The Department of Medicine’s 2023 Resident Research Day, held Friday, May 19, featured presentations from this year’s Califf Research Award winners: Nicole Dussault, MD, MS, Sriya Muralidharan, MD - PGY3, and Allison Taylor, MD, MS - PGY3.
The presentations were followed by a poster presentation featuring 18 entrants. The winning posters will be announced during Friday’s Neil Spector Medicine Grand Rounds.
Meet the 2023 Califf Research Award Winners:
Nicole Dussault, MD, MS - PGY2
Presentation title: Internal Medicine Resident Barriers to Advanced Care Planning in the Primary Care Clinic
Mentor: Jessica Ma, MD.
Nicole Dussault is a second-year internal medicine resident interested in the intersection between palliative care, the doctor-patient relationship, and health-services research. She first developed a love of research as an undergraduate at Columbia University, where she majored in economics, and then as a research analyst at the New York Federal Reserve, where she studied the effect of the Affordable Care Act on financial stability. As a medical student at the University of Chicago, she worked on designing and evaluating a training curriculum on trauma-informed care for survivors of sexual assault. During this time, she also completed a masters of informatics degree and worked on machine learning projects to identify patients at risk for sepsis and to predict survival after lung transplant. Now as a resident physician, her research revolves around understanding and addressing resident barriers to conducting advanced care planning in their continuity clinic.
Sriya Muralidharan, MD - PGY3
Presentation title: Pathogenic flora continue to contaminate duodenoscopes despite novel disposable tips
Mentors: Darin Dufault, MD, Jessica Seidelman, MD, and Becky Smith, MD.
Sriya Muralidharan is a fourth-year resident in the combined Internal Medicine and Pediatrics program. She received her undergraduate and medical degrees from Brown University as part of the Program in Liberal Medical Education. She has a strong interest in the field of biodesign, and participated in the Pratt School of Engineering's Design and Health Program during residency, working on health care app and endoscopy device prototypes. She co-developed the Duke trainee innovations track for residents and fellows across specialties which is in its first year. She has brought her clinical and biodesign interests together in her research on endoscopic innovation and will begin fellowship in gastroenterology and hepatology at the University of Chicago this July.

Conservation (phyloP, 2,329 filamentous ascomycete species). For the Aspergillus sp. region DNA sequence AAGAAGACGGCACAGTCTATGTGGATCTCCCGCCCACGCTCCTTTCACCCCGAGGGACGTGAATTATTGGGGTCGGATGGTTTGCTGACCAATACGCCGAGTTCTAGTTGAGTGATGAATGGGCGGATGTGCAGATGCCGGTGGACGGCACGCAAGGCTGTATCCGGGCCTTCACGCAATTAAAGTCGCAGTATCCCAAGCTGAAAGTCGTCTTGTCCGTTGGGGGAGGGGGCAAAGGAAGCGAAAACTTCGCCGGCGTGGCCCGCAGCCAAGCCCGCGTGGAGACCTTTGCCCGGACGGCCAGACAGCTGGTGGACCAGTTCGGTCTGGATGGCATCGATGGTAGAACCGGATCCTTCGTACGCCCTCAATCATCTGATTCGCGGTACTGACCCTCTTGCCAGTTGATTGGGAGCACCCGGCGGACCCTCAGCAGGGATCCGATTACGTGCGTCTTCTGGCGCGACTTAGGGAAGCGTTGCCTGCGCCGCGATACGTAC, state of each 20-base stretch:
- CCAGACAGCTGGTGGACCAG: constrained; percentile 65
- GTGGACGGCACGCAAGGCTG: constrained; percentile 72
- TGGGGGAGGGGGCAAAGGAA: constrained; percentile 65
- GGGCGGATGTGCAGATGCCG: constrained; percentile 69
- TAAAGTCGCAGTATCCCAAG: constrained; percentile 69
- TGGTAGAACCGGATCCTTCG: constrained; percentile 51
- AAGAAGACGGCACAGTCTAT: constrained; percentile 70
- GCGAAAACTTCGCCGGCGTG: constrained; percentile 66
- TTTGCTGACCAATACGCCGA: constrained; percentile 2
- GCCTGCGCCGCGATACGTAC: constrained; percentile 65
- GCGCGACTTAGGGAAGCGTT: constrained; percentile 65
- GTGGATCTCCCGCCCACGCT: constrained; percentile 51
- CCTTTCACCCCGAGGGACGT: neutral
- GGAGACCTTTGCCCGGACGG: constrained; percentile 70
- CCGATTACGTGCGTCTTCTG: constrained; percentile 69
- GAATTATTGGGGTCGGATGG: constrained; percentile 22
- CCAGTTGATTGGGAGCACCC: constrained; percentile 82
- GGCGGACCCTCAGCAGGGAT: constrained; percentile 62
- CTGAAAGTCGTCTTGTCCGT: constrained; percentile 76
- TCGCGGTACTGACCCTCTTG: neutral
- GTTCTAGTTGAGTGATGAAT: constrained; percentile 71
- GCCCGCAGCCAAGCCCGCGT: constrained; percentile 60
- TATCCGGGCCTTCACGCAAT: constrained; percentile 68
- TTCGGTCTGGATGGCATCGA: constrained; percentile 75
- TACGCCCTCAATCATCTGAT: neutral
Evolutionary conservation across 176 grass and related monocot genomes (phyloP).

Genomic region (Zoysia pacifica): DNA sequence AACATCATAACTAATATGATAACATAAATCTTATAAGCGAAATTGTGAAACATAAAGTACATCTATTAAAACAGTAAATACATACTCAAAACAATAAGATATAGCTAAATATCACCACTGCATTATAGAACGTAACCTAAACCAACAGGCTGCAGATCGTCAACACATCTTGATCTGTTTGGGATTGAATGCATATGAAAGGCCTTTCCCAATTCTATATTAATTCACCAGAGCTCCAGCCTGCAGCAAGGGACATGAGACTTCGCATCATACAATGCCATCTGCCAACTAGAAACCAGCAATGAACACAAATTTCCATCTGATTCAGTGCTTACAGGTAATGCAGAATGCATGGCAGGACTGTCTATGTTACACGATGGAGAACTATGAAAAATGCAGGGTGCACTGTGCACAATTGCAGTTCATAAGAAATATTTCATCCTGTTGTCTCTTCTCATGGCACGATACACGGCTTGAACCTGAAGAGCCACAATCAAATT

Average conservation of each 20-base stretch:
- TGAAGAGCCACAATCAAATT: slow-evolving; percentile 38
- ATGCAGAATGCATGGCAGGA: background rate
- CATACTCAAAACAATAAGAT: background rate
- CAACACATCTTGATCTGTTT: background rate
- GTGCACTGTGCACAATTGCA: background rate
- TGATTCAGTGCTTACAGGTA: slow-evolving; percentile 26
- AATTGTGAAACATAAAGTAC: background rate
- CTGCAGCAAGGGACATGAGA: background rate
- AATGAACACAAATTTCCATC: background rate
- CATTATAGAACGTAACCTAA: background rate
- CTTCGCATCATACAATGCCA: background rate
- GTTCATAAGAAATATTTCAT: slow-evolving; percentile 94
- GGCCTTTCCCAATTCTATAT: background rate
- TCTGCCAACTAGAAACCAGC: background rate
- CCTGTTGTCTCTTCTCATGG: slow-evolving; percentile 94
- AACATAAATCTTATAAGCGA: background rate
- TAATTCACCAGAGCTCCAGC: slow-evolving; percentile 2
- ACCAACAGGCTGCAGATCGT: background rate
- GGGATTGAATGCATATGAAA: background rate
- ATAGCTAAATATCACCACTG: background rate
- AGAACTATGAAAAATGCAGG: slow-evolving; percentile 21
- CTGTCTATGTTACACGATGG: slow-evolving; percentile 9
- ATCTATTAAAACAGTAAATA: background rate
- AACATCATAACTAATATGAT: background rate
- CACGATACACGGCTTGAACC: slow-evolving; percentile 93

Allison Taylor, MD, MS - PGY3
Presentation title: Facilitators and Barriers to Care Encountered During Treatment in Non-Hispanic Black Patients with Newly Diagnosed Acute Myeloid Leukemia
Mentor: Thomas W. LeBlanc, MD, MS.
Allison Taylor is a third-year resident and an incoming hematology oncology fellow, also here at Duke. She received her undergraduate and medical degrees from Georgetown University in Washington DC. Her research has focused on outcomes in patients with hematologic malignancies, with a particular interest in acute myeloid leukemia. Throughout residency, she has delved into understanding inequities and disparities related to diagnosis, treatment, and clinical outcomes in African American patients with acute myeloid leukemia. She has presented her work locally, and at national meetings, and is a recipient of the 2022 American Society of Hematology Minority Resident Award and the 2022 Trainee Awardee for the Cancer Prevention & Control Program in the Duke Cancer Institute.
Link to event photo album: https://duke.is/886gp
Feature photo: (left to right) Kathleen Cooney, MD, chair of the Department of Medicine, Allison Taylor, MD, Nia Mitchell, MD, associate professor in the division of General Internal Medicine, Sriya Muralidharan, MD, and Joanne Wilson, MD.